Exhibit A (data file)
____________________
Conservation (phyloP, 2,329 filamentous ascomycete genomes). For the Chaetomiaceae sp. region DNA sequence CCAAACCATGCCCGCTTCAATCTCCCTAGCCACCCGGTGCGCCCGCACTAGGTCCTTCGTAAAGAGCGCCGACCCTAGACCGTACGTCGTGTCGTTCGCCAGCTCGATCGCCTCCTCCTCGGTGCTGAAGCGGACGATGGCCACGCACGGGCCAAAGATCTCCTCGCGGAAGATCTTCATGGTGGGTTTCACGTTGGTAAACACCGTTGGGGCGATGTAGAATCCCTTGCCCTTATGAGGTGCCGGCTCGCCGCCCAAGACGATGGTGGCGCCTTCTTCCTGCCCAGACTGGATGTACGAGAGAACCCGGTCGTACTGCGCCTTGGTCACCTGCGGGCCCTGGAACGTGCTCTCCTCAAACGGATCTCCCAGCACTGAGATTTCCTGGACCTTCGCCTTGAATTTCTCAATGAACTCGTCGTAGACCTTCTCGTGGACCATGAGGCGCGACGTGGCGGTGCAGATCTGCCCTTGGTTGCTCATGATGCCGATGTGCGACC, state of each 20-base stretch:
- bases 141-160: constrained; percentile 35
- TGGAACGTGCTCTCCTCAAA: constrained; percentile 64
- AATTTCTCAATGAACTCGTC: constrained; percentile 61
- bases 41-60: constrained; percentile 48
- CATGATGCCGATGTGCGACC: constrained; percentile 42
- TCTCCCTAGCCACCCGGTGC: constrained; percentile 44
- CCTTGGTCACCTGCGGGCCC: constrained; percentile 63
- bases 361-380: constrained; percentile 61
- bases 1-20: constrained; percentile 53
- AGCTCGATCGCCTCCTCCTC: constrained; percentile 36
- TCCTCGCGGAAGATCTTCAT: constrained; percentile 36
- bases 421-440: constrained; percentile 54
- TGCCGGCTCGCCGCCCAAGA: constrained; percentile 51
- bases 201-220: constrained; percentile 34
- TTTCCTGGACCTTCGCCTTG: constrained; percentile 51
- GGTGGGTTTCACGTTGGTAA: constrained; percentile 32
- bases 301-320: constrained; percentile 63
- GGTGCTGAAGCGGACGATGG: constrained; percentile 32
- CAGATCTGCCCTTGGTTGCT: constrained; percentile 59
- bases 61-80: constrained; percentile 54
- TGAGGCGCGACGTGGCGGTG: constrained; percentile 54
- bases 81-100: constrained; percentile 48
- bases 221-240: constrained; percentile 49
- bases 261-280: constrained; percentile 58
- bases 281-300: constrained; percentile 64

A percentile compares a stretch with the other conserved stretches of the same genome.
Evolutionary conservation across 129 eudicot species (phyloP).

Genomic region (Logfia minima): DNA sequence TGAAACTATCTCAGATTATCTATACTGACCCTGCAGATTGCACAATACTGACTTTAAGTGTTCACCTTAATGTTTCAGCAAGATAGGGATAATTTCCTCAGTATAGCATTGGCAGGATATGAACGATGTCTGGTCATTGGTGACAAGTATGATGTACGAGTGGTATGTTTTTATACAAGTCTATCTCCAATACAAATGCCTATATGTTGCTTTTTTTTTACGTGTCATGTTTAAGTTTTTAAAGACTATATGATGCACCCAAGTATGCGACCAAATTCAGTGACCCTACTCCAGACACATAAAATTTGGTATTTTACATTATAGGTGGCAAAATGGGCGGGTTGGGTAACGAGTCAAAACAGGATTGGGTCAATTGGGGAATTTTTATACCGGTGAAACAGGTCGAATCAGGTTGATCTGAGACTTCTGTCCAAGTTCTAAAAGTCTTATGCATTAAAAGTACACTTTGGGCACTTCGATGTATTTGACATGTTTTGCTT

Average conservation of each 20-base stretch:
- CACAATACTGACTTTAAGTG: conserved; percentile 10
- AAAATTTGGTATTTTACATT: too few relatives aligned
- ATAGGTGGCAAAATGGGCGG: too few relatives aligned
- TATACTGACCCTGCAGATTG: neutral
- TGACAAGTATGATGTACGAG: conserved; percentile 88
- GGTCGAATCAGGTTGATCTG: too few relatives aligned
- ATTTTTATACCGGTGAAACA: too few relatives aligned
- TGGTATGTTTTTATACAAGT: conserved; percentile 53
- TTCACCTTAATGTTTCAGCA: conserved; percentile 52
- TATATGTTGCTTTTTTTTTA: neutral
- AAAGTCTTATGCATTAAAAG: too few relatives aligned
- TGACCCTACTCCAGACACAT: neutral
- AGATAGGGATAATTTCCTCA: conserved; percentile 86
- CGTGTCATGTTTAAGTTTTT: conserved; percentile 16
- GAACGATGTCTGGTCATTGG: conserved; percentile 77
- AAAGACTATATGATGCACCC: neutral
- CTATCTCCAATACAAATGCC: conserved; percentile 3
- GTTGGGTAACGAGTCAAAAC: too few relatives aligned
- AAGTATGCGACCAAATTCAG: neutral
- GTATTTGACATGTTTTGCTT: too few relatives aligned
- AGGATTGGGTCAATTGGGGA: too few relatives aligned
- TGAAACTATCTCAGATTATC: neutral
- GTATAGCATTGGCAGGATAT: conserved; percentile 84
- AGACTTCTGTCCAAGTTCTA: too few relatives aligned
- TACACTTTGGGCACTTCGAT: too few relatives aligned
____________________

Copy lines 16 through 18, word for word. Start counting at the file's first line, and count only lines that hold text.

- TTTCCTGGACCTTCGCCTTG: constrained; percentile 51
- GGTGGGTTTCACGTTGGTAA: constrained; percentile 32
- bases 301-320: constrained; percentile 63